The man with every claim called on Barron on the morrow, and saw his secret list, and listened to all his secret prospects and secret plans. There was more than one manufacturing town where there was an opening; decided reaction, and a genuine Conservative feeling. Barron had no doubt that, although a man might not get in the first time he stood, he would ultimately. Ultimately was not a word which suited Mr. Ferrars. There were several old boroughs where the freemen still outnumbered the ten-pounders, and where the prospects were more encouraging; but the expense was equal to the goodness of the chance, and although Ferrars had every claim, and would no doubt be assisted, still one could not shut one’s eyes to the fact that the personal expenditure must be considerable. The agricultural boroughs must be fought, at least this time, by local men. Something might be done with an Irish borough; expense, comparatively speaking inconsiderable, but the politics deeply Orange.

Gloom settled on the countenance of this spoiled child of politics, who had always sate for a close borough, and who recoiled from a contest like a woman, when he pictured to himself the struggle and exertion and personal suffering he would have to encounter and endure, and then with no certainty of success. The trained statesman, who had anticipated the mass of his party on Catholic emancipation, to become an Orange candidate! It was worse than making speeches to ten-pounders and canvassing freemen!

“I knew things were difficult,” said Ferrars; “but I was in hopes that there were yet some seats that we might command.”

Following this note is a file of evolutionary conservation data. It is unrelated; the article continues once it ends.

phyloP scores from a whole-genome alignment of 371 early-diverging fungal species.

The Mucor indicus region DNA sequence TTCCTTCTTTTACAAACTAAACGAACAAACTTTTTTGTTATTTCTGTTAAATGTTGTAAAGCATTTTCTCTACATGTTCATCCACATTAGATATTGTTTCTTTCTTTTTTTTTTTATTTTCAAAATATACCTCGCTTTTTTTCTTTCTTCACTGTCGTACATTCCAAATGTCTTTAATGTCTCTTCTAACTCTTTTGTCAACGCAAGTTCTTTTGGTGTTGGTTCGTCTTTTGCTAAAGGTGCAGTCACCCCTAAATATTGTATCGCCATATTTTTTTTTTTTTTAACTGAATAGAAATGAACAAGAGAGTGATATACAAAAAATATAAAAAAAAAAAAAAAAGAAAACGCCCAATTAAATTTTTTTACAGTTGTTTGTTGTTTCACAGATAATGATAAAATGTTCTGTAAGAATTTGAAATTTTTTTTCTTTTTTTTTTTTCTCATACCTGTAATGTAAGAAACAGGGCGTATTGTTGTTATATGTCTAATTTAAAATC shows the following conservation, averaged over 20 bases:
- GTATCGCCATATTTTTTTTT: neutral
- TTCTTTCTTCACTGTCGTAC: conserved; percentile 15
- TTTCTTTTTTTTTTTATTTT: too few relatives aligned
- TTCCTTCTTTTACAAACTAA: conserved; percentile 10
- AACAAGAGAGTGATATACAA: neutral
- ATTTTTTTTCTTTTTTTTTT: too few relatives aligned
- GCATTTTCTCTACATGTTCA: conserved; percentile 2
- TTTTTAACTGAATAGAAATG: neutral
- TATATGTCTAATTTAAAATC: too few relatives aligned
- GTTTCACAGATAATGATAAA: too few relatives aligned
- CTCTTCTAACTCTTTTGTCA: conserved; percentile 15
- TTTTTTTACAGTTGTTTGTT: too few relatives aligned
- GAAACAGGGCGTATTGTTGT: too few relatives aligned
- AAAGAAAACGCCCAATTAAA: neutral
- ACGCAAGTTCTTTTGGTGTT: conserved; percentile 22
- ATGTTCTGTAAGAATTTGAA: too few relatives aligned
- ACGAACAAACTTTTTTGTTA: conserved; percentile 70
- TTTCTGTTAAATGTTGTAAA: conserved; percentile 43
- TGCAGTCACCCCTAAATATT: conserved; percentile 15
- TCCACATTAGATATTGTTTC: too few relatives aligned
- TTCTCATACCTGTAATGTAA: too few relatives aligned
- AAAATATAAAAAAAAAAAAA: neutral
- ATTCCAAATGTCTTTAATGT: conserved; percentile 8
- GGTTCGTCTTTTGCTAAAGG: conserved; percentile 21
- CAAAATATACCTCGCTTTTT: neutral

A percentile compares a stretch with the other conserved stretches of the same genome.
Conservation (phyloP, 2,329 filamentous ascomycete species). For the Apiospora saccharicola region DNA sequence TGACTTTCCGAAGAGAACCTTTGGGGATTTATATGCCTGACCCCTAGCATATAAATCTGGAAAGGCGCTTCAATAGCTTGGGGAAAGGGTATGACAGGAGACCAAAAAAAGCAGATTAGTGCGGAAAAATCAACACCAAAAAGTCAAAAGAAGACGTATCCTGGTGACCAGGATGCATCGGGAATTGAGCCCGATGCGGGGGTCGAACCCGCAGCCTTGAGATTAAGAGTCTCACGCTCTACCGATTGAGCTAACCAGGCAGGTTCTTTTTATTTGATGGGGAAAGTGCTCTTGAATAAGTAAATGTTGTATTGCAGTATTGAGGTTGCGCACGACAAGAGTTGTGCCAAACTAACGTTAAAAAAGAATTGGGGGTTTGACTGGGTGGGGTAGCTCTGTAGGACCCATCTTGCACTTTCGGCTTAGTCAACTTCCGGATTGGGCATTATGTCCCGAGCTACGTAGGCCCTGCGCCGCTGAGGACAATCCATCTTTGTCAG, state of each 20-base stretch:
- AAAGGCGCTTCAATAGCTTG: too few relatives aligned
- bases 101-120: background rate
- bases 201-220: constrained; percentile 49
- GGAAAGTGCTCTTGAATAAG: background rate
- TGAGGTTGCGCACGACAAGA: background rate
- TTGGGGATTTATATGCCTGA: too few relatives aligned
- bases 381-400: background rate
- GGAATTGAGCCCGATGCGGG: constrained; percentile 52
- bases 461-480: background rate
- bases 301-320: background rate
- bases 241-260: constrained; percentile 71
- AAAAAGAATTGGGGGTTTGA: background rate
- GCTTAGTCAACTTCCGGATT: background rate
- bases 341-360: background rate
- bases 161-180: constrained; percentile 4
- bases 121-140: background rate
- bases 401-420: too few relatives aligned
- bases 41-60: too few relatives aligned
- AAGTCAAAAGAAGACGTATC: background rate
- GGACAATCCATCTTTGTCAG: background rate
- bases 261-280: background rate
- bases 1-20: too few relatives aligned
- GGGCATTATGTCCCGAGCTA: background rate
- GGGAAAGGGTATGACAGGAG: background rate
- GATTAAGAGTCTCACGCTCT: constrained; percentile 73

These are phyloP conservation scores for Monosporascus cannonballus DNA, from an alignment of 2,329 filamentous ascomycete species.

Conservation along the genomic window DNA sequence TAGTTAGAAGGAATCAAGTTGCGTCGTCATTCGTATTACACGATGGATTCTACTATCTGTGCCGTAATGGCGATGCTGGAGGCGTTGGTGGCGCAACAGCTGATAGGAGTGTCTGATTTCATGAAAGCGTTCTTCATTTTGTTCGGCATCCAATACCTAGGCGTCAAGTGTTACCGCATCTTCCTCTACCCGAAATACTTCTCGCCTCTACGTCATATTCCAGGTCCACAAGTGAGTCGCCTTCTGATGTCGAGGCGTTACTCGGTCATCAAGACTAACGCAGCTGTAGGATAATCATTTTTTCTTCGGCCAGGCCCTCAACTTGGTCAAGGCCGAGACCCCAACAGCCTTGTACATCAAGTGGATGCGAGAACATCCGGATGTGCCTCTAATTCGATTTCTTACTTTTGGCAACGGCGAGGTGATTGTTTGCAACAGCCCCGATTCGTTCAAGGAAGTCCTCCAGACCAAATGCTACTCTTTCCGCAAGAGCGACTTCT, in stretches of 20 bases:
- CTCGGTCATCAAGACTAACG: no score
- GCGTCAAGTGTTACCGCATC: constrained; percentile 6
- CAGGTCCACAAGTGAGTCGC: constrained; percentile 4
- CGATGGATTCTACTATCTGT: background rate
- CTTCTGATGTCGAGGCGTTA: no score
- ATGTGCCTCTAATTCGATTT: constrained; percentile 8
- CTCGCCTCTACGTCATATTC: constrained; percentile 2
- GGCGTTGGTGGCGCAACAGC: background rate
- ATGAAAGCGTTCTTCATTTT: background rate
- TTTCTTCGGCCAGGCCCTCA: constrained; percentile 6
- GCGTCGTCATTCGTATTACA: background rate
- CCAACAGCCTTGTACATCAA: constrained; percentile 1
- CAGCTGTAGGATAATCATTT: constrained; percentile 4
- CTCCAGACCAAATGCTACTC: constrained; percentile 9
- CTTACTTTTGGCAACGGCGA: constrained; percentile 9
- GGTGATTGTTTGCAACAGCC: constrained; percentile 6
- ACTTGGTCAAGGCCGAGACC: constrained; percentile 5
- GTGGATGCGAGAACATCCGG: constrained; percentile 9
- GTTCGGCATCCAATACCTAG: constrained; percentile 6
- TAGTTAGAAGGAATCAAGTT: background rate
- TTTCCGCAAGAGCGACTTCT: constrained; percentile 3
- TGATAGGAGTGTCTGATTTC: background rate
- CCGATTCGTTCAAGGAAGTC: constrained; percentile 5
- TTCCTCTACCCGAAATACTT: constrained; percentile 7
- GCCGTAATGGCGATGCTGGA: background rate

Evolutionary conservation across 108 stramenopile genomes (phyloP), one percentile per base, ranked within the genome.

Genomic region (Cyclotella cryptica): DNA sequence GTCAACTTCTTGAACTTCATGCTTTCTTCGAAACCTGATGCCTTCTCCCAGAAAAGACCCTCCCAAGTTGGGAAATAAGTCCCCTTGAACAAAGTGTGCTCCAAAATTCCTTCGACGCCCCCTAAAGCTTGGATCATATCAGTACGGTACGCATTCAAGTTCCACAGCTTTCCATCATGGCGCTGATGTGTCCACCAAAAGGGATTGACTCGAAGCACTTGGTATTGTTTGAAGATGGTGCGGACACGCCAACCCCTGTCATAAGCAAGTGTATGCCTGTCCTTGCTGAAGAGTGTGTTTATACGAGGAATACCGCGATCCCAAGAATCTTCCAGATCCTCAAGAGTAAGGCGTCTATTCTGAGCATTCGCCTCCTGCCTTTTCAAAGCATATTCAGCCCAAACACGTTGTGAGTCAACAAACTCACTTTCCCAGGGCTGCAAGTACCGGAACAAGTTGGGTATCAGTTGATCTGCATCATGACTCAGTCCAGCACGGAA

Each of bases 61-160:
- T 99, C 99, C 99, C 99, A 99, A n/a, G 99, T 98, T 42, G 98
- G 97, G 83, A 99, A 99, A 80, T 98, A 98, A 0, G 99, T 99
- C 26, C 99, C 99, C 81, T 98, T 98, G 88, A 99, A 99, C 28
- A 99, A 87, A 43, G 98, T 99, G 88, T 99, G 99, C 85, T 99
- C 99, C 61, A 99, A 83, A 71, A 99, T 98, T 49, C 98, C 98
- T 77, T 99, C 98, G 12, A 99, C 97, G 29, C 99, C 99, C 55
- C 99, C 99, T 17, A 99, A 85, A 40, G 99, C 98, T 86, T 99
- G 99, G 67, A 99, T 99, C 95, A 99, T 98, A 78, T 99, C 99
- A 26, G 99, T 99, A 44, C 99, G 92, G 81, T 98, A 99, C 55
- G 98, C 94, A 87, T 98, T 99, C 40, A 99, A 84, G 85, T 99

“No doubt there are,” said Mr. Barron; “but they are few, and they are occupied — at least at present. But, after all, a thousand things may turn up, and you may consider nothing definitely arranged until Sir Robert arrives. The great thing is to be on the spot.”

Ferrars wrote to his wife daily, and kept her minutely acquainted with the course of affairs. She agreed with Barron that the great thing was to be on the spot. She felt sure that something would turn up. She was convinced that Sir Robert would send for him, offer him the cabinet, and at the same time provide him with a seat. Her own inclination was still in favour of a great colonial or foreign appointment. She still hankered after India; but if the cabinet were offered, as was certain, she did not consider that William, as a man of honour, could refuse to accept the trust and share the peril.

So Ferrars remained in London under the roof of the Rodneys. The feverish days passed in the excitement of political life in all its manifold forms, grave council and light gossip, dinners with only one subject of conversation, and that never palling, and at last, even evenings spent again under the roof of Zenobia, who, the instant her winter apartments were ready to receive the world, had hurried up to London and raised her standard in St. James’ Square. “It was like old days,” as her husband had said to Ferrars when they met after a long separation.

Was it like old days? he thought to himself when he was alone. Old days, when the present had no care, and the future was all hope; when he was proud, and justly proud, of the public position he had achieved, and of all the splendid and felicitous circumstances of life that had clustered round him. He thought of those away, and with whom during the last three years he had so continuously and intimately lived. And his hired home that once had been associated only in his mind with exile, imprisonment, misfortune, almost disgrace, became hallowed by affection, and in the agony of the suspense which now involved him, and to encounter which he began to think his diminished nerve unequal, he would have bargained for the rest of his life to pass undisturbed in that sweet solitude, in the delights of study and the tranquillity of domestic love.

A little not unamiable weakness this, but it passed off in the morning like a dream, when Mr. Ferrars heard that Sir Robert had arrived.

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Last updated Friday, March 7, 2014 at 15:19